Over the last 24 hours, I’ve walked 10 miles. Pounded the ground, pounded my ears with music loud enough to prevent my thoughts from straying too far.
My Spotify playlist is a mishmash of my entire life, from the influence of so many people and so many experiences. I love building it one song at a time. I love the randomness of what comes on while I log the miles. Yesterday, four miles in, Alanis Morissette sang/screamed:
You live you learn
You love you learn
You cry you learn
You lose you learn
You bleed you learn
You scream you learn
Yes, oh Lord, yes.
Four miles in today, I was sitting in the 25 degree sun, eating an apple. A man came by. Dressed in camo, he was smoking a cigarette and walking slowly. “Seen anything good?” I asked amiably. Alma says this is a strength of mine. An ability to start up random conversations with strangers as if I’m picking up on an ongoing discussion with an old friend. He pulled on his cigarette and took out his phone. This park is a popular birding area, and I assumed he might be birdwatching. He held up this photo.
“I’m looking for textures,” he said. He showed me a few more photos and moved on.
There is so much to learn from everyone around us. This week we saw lessons from every angle. Ones we did not want to learn. Ones we still don’t understand. Ones we already knew, but now know better. Questions lead to more questions. And on and on.
I ask Mark every day how he’s feeling. “Excellent,” he now says every time. He’s miffed that I called the doctor last week and reported the red spot, leading to his upcoming surgery. In Mark’s book, this is my fault. He has decided to stop telling me how he is physically feeling.
Last night, he took a break from the miffed. “How are you feeling?” I asked. “Doubtful,” he said. The door seemed a little more open. I asked how he feels about the last year and a half. Have there been enough good times? Has he been able to enjoy life enough to make it all worth it? “Definitely,” he said. Then I asked him if there’s anything else he’d like to talk about. “Kennywood,” he said. The door had closed. We talked about rollercoasters and waterslides and haunted houses.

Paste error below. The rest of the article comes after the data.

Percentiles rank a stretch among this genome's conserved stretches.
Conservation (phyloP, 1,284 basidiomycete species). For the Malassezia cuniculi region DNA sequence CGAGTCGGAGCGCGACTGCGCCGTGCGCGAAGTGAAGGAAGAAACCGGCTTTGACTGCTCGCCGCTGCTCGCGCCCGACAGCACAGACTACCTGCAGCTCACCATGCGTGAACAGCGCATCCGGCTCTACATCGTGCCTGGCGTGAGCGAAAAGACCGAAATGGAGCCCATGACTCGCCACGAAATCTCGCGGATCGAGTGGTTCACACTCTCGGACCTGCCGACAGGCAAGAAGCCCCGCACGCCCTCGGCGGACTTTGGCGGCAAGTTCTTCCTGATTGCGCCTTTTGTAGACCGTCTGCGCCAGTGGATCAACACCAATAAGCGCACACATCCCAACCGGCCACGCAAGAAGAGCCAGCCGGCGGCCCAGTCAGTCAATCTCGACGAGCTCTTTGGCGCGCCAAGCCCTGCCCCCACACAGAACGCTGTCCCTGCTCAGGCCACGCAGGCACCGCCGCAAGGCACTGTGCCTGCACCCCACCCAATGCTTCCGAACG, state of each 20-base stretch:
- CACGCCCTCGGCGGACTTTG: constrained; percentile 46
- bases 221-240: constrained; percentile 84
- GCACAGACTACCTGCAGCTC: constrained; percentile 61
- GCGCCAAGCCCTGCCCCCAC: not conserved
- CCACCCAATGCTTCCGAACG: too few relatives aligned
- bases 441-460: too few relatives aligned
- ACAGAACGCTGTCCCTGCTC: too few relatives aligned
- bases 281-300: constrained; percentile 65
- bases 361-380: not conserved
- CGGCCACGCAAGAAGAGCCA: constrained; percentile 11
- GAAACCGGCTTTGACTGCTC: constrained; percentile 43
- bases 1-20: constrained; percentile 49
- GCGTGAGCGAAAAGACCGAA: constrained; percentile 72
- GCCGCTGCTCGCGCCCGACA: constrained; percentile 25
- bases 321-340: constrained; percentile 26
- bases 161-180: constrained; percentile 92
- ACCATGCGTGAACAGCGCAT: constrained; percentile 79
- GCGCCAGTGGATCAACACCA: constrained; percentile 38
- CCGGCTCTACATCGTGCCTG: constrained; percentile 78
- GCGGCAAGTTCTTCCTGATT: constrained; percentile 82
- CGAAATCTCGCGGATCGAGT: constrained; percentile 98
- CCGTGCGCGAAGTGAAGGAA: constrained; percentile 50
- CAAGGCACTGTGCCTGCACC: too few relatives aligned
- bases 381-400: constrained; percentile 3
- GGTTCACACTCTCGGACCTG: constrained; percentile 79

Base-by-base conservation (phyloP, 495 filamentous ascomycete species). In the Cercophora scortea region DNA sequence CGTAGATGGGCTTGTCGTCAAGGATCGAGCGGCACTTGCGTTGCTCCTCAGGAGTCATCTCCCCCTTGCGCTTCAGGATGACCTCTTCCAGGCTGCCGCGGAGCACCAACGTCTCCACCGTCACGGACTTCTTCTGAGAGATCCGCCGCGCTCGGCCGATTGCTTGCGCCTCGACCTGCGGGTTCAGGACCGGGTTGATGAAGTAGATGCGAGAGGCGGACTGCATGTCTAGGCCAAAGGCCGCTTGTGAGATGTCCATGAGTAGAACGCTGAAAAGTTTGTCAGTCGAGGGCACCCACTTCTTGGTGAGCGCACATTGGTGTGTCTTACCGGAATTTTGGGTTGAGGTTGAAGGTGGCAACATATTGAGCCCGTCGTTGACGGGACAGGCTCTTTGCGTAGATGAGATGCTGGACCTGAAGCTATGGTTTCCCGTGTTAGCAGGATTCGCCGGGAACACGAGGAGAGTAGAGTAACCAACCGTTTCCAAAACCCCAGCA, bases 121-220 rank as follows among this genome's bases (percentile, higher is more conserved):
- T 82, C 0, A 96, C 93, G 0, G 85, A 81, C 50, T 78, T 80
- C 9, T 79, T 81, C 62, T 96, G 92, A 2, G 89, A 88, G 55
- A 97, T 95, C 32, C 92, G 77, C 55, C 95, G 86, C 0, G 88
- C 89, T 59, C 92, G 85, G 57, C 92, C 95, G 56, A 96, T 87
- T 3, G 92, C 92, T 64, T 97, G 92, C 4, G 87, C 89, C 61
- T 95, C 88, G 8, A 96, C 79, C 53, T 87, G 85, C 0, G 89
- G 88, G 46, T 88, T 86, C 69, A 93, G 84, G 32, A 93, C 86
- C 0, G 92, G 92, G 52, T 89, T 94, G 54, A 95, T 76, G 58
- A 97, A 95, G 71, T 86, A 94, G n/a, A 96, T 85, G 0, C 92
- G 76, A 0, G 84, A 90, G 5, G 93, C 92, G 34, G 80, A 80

On mile 9 today, I was watching the forest floor as I strode along. I passed a hillside covered in frost, under which I knew hundreds of trillium rhizomes were waiting for the warmer days to break dormancy and send up shoots. I passed where the wild oats would be bobbing their yellow heads in spring. I remembered where the trout lily leaves will speckle the trailside come April. I found a few leaves of hepatica still peeking out among the detritus, reminding me of the beauty ahead.
On Monday at 5am, I will kiss Mark goodbye in the all-too familiar surgical waiting room. I will have a book and a phone charger and some snacks. I’ll be wearing my comfiest clothes. I’ll ask at the front desk for a blanket. I’ll find a hideaway in some nook where I can gather the furniture around me to concoct a bed. I’ll settle in for a long day in silence, this particular waiting room being a deadzone for my cell service.
Today, I looked up why rollercoasters make the click click click sound as they approach the apex of the first hill. It’s not the chain. It’s the safety device, an anti-rollback mechanism.
This gave me some small comfort. I’m sure, sure that there is safety mechanism in place for us.
I mean, probably.
Click click click. We are almost to the top of this hill.
Are you ready? Are you coming with me?